+ The Rendezvous That Was Almost Missed

Lunar Landing Research Facility

Multiple-exposure image of nighttime lunar landing simulation at Langley's Lunar Landing Research Facility

This 240-foot high, 400-foot-long, 265-foot-wide A-frame steel structure was built in 1963 and was used to model lunar gravity. Neil Armstrong, Buzz Aldrin and 22 other astronauts used the facility to practice piloting problems they would encounter in the last 150 feet (45.7 meters) of their descent to the surface of the moon.

NASA's gantry has come full circle. Today it's called the Landing and Impact Research Facility. We've added a water landing basin, and we're using it to test the Orion crew vehicle.

+ NASA's Gantry: Past, Present and Future Asset to Exploration
+ Orion Drop Test Series Begins (April 2016)

Earth Science

An illustration of the Earth's atmospheric aerosols process

In response to a growing concern for protection of our environment, Langley researchers began to develop ways to measure the atmosphere over Earth's oceans and continents, and to detect the presence of dangerous pollutants. Scientists continue to carefully monitor Earth's energy balance to answer ongoing questions about climate change, and will do so even more rigorously on upcoming missions.

+ Earth Science Research at NASA Langley
+ NASA Langley Science Directorate

Langley & the Space Shuttle

Model of Space Shuttle and SRB stack in NASA Langley's National Transonic Facility wind tunnel

Building on its strong tradition of research into the performance of winged flying vehicles as well as pioneering work on hypersonic gliders, the X-15 rocket plane, and other types of "space planes," Langley made vital contributions to NASA's Space Shuttle program. Highlights include about 60,000 hours of wind tunnel testing as well as extensive testing of shuttle main and nose landing gear.

In the wake of tragedy, Langley researchers contributed key engineering support to the agency's return-to-flight efforts.

+ NASA Langley Worked on Space Shuttle From Start

+ Langley Key Player in Shuttle Return to Flight Effort

Hypersonic Highlight
The X-43A 'Hyper-X' Vehicle

Mach 7 test of the full-scale X-43A/Hyper-X model with spare flight engine in Langley's 8-Foot High Temperature Tunnel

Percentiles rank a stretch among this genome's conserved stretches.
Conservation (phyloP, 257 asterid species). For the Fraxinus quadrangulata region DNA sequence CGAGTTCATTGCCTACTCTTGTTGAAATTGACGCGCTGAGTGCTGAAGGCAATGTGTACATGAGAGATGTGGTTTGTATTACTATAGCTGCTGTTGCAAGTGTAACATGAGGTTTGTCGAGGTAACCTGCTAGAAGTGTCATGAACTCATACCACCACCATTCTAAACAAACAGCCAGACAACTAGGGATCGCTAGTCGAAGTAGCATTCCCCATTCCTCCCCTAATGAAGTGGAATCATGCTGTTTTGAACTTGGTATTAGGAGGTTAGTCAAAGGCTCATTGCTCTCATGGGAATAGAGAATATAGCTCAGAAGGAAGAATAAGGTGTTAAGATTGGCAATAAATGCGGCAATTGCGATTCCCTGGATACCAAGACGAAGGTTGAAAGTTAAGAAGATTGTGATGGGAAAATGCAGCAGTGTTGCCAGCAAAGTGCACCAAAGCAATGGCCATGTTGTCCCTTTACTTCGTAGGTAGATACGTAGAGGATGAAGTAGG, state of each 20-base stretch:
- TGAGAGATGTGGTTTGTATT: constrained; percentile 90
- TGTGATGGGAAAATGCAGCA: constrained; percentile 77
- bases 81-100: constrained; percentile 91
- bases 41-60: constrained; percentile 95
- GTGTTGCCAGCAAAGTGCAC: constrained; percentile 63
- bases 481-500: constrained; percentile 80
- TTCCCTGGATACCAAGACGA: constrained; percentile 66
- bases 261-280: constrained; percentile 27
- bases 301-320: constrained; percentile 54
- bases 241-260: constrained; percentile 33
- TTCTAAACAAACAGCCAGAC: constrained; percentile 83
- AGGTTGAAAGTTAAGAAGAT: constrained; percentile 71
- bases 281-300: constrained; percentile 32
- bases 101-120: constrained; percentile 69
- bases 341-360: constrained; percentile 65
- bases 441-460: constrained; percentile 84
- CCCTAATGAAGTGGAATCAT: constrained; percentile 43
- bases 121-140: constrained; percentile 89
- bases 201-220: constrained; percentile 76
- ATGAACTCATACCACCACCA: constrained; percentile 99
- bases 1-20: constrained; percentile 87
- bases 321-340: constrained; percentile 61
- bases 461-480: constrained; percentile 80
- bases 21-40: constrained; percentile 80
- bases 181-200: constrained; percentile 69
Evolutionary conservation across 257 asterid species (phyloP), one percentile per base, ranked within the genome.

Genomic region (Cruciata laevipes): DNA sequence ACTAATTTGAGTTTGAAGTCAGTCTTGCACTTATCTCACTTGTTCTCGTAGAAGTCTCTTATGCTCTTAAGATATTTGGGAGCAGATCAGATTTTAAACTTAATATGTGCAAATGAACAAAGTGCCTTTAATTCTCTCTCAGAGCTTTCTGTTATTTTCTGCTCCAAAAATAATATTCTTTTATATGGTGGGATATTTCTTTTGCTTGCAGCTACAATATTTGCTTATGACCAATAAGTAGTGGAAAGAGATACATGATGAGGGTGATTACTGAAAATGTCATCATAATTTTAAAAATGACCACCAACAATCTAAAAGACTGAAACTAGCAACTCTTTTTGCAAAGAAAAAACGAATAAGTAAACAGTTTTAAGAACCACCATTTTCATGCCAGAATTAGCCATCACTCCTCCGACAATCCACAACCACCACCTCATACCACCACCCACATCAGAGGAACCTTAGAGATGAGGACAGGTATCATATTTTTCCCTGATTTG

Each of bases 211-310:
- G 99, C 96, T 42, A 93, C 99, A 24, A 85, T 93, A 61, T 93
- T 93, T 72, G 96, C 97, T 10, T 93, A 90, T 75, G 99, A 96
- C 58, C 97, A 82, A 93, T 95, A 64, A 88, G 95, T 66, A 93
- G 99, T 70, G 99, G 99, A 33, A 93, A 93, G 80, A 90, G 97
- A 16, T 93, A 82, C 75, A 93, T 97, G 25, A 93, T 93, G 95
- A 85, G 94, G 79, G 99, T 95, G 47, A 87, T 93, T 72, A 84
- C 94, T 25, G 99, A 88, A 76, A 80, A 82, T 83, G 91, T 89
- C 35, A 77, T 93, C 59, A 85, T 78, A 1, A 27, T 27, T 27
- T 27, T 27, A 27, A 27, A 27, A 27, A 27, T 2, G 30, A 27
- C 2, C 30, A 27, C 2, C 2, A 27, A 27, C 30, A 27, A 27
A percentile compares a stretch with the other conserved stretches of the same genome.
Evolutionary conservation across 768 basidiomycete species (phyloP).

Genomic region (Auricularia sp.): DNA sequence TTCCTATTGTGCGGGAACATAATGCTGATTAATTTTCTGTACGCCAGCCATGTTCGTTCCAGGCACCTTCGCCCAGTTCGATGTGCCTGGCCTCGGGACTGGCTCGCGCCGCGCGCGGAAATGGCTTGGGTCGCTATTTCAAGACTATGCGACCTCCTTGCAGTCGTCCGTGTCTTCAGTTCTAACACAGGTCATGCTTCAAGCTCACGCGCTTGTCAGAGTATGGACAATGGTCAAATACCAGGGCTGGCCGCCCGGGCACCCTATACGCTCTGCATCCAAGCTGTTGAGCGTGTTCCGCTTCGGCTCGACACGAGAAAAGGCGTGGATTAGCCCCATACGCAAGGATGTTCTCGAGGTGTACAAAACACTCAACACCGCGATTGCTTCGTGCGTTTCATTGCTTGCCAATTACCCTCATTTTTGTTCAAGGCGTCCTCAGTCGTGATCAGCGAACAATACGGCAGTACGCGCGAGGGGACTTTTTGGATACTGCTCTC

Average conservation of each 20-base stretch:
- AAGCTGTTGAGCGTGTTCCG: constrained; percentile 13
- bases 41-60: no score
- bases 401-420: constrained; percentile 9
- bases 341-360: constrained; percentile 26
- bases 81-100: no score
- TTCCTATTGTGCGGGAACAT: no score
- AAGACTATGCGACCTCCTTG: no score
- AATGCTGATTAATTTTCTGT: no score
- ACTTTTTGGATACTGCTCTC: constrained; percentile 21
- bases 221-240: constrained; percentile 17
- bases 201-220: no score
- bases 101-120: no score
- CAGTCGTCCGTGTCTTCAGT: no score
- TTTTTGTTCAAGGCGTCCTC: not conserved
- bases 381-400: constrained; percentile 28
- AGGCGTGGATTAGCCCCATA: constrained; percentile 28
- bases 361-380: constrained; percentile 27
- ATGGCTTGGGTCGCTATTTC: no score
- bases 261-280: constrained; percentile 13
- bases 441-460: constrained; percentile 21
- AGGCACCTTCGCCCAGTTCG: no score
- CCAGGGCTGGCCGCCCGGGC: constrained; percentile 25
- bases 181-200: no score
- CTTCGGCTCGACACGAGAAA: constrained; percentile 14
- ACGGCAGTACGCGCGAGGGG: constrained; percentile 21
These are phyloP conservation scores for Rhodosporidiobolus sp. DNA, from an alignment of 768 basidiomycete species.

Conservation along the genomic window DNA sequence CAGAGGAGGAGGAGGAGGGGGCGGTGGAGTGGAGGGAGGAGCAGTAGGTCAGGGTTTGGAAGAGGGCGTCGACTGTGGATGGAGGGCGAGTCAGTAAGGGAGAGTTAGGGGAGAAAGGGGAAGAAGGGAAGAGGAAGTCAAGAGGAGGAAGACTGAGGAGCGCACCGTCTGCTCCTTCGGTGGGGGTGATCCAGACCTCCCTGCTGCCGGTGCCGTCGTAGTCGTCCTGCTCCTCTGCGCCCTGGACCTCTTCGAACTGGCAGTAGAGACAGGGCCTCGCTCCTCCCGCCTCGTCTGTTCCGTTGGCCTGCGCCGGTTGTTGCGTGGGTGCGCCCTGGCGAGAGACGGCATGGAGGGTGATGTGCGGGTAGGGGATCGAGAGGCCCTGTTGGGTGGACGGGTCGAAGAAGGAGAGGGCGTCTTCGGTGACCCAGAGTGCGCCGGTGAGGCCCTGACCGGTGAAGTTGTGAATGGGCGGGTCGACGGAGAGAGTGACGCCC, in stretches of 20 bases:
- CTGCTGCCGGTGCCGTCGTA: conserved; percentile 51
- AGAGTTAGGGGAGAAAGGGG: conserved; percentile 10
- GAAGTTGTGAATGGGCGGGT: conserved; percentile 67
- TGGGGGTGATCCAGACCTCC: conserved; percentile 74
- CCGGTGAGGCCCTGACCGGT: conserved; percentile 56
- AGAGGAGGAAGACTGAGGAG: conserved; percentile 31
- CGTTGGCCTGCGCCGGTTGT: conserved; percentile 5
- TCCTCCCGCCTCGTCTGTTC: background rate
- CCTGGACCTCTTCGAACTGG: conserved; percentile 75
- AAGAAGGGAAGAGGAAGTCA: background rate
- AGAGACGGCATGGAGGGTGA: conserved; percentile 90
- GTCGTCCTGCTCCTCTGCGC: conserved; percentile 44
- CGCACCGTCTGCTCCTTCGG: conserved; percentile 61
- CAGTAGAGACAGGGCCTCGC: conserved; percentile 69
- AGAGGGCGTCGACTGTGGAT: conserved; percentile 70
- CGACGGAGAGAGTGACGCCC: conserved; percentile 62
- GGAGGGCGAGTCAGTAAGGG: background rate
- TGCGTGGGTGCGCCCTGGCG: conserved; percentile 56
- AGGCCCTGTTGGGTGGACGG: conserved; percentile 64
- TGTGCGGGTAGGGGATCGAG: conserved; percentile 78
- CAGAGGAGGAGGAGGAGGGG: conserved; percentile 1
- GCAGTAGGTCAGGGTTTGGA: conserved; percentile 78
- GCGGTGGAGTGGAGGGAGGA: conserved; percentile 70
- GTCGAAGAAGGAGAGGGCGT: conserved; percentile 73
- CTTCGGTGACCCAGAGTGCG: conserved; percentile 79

On November 16, 2004, NASA's unmanned Hyper-X aircraft reached Mach 9.6. The X-43A was boosted to an altitude of 33,223 meters (109,000 feet) by a Pegasus rocket launched from beneath a B52-B jet aircraft. The revolutionary 'scramjet' aircraft then burned its engine for around 10 seconds during its flight over the Pacific Ocean.

The Hyper-X program was conducted by NASA's Aeronautics Research Mission Directorate with Langley Research Center. Langley had responsibility for hypersonic technology development. The NASA Dryden Flight Research Center conducted the research and testing flights.

+ Hyper-X page
+ X-43A Flight Makes Aviation History (PDF) | Get Adobe Reader

NASA Langley Research Center Today


  • If a competition were held to determine that organization that had accomplished the largest number of advancements to aeronautical and aerospace progress, my nomination would be this place.

    –Neil Armstrong

  • We wrote our own textbook, because there was no other text about space. We just started from what we knew. We had to go back to geometry and figure all of this stuff out. Inasmuch as I was in at the beginning, I was one of those lucky people.

    –Katherine Johnson, Research Mathematician

  • Dick Whitcomb's intellectual fingerprints are on virtually every commercial aircraft flying today. It's fair to say he was the most important aerodynamic contributor in the second half of the century of flight.

    –Tom Crouch, Smithsonian Institution